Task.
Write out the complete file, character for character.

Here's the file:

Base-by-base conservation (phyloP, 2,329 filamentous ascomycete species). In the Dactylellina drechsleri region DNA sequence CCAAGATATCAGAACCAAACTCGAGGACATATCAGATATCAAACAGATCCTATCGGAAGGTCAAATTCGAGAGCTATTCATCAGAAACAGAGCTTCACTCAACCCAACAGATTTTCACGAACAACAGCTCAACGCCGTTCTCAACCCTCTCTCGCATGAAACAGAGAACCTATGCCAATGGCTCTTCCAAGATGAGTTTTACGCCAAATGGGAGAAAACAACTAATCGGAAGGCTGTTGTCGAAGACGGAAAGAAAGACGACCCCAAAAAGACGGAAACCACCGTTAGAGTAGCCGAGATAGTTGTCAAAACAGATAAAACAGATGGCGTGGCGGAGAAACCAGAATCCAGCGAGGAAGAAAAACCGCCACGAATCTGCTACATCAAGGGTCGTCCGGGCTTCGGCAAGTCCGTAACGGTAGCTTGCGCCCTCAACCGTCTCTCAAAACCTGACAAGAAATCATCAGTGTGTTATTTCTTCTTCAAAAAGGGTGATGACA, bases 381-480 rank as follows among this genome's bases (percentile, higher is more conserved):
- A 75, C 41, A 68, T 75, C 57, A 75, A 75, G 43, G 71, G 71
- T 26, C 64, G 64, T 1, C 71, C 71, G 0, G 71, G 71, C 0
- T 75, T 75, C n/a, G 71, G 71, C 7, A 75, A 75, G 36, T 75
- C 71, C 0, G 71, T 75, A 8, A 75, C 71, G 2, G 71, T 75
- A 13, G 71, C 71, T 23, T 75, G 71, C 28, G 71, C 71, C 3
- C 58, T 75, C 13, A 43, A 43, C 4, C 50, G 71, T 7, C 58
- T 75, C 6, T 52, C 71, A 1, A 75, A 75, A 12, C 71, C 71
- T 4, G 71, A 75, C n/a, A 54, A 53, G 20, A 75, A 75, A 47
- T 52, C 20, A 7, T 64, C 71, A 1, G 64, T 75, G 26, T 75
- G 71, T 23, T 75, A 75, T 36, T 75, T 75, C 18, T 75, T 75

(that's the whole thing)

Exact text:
Base-by-base conservation (phyloP, 2,329 filamentous ascomycete species). In the Dactylellina drechsleri region DNA sequence CCAAGATATCAGAACCAAACTCGAGGACATATCAGATATCAAACAGATCCTATCGGAAGGTCAAATTCGAGAGCTATTCATCAGAAACAGAGCTTCACTCAACCCAACAGATTTTCACGAACAACAGCTCAACGCCGTTCTCAACCCTCTCTCGCATGAAACAGAGAACCTATGCCAATGGCTCTTCCAAGATGAGTTTTACGCCAAATGGGAGAAAACAACTAATCGGAAGGCTGTTGTCGAAGACGGAAAGAAAGACGACCCCAAAAAGACGGAAACCACCGTTAGAGTAGCCGAGATAGTTGTCAAAACAGATAAAACAGATGGCGTGGCGGAGAAACCAGAATCCAGCGAGGAAGAAAAACCGCCACGAATCTGCTACATCAAGGGTCGTCCGGGCTTCGGCAAGTCCGTAACGGTAGCTTGCGCCCTCAACCGTCTCTCAAAACCTGACAAGAAATCATCAGTGTGTTATTTCTTCTTCAAAAAGGGTGATGACA, bases 381-480 rank as follows among this genome's bases (percentile, higher is more conserved):
- A 75, C 41, A 68, T 75, C 57, A 75, A 75, G 43, G 71, G 71
- T 26, C 64, G 64, T 1, C 71, C 71, G 0, G 71, G 71, C 0
- T 75, T 75, C n/a, G 71, G 71, C 7, A 75, A 75, G 36, T 75
- C 71, C 0, G 71, T 75, A 8, A 75, C 71, G 2, G 71, T 75
- A 13, G 71, C 71, T 23, T 75, G 71, C 28, G 71, C 71, C 3
- C 58, T 75, C 13, A 43, A 43, C 4, C 50, G 71, T 7, C 58
- T 75, C 6, T 52, C 71, A 1, A 75, A 75, A 12, C 71, C 71
- T 4, G 71, A 75, C n/a, A 54, A 53, G 20, A 75, A 75, A 47
- T 52, C 20, A 7, T 64, C 71, A 1, G 64, T 75, G 26, T 75
- G 71, T 23, T 75, A 75, T 36, T 75, T 75, C 18, T 75, T 75